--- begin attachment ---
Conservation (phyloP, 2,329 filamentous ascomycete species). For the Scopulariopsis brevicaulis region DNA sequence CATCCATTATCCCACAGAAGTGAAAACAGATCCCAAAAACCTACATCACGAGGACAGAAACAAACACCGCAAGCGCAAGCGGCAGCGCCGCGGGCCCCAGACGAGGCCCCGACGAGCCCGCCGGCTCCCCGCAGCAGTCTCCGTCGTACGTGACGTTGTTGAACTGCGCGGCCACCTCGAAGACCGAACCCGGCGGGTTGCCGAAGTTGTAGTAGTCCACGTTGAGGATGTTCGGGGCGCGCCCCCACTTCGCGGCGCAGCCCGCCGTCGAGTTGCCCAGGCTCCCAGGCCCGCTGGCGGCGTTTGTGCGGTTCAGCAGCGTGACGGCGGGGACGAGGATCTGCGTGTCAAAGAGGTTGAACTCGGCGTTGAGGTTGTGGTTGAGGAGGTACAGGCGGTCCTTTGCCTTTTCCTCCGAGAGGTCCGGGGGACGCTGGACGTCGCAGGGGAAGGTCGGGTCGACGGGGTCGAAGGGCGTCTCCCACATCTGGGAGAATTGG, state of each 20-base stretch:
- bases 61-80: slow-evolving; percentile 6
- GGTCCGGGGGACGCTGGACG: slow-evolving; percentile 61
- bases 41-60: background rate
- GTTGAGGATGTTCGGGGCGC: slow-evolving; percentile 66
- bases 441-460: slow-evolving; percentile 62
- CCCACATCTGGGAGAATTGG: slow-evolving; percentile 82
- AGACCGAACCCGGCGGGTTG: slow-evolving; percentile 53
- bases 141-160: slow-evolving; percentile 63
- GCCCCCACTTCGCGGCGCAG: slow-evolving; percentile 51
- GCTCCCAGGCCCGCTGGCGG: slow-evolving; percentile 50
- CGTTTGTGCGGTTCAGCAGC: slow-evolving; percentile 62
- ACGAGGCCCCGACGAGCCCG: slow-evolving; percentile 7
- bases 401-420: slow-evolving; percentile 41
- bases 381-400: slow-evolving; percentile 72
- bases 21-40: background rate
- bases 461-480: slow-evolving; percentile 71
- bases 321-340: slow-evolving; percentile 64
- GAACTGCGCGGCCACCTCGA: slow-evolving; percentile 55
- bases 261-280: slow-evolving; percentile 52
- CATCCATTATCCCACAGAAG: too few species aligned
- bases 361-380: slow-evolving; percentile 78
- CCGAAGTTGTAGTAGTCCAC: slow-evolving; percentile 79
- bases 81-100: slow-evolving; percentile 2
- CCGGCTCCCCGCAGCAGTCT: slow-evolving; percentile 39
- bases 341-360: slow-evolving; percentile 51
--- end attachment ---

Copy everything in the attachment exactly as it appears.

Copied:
Conservation (phyloP, 2,329 filamentous ascomycete species). For the Scopulariopsis brevicaulis region DNA sequence CATCCATTATCCCACAGAAGTGAAAACAGATCCCAAAAACCTACATCACGAGGACAGAAACAAACACCGCAAGCGCAAGCGGCAGCGCCGCGGGCCCCAGACGAGGCCCCGACGAGCCCGCCGGCTCCCCGCAGCAGTCTCCGTCGTACGTGACGTTGTTGAACTGCGCGGCCACCTCGAAGACCGAACCCGGCGGGTTGCCGAAGTTGTAGTAGTCCACGTTGAGGATGTTCGGGGCGCGCCCCCACTTCGCGGCGCAGCCCGCCGTCGAGTTGCCCAGGCTCCCAGGCCCGCTGGCGGCGTTTGTGCGGTTCAGCAGCGTGACGGCGGGGACGAGGATCTGCGTGTCAAAGAGGTTGAACTCGGCGTTGAGGTTGTGGTTGAGGAGGTACAGGCGGTCCTTTGCCTTTTCCTCCGAGAGGTCCGGGGGACGCTGGACGTCGCAGGGGAAGGTCGGGTCGACGGGGTCGAAGGGCGTCTCCCACATCTGGGAGAATTGG, state of each 20-base stretch:
- bases 61-80: slow-evolving; percentile 6
- GGTCCGGGGGACGCTGGACG: slow-evolving; percentile 61
- bases 41-60: background rate
- GTTGAGGATGTTCGGGGCGC: slow-evolving; percentile 66
- bases 441-460: slow-evolving; percentile 62
- CCCACATCTGGGAGAATTGG: slow-evolving; percentile 82
- AGACCGAACCCGGCGGGTTG: slow-evolving; percentile 53
- bases 141-160: slow-evolving; percentile 63
- GCCCCCACTTCGCGGCGCAG: slow-evolving; percentile 51
- GCTCCCAGGCCCGCTGGCGG: slow-evolving; percentile 50
- CGTTTGTGCGGTTCAGCAGC: slow-evolving; percentile 62
- ACGAGGCCCCGACGAGCCCG: slow-evolving; percentile 7
- bases 401-420: slow-evolving; percentile 41
- bases 381-400: slow-evolving; percentile 72
- bases 21-40: background rate
- bases 461-480: slow-evolving; percentile 71
- bases 321-340: slow-evolving; percentile 64
- GAACTGCGCGGCCACCTCGA: slow-evolving; percentile 55
- bases 261-280: slow-evolving; percentile 52
- CATCCATTATCCCACAGAAG: too few species aligned
- bases 361-380: slow-evolving; percentile 78
- CCGAAGTTGTAGTAGTCCAC: slow-evolving; percentile 79
- bases 81-100: slow-evolving; percentile 2
- CCGGCTCCCCGCAGCAGTCT: slow-evolving; percentile 39
- bases 341-360: slow-evolving; percentile 51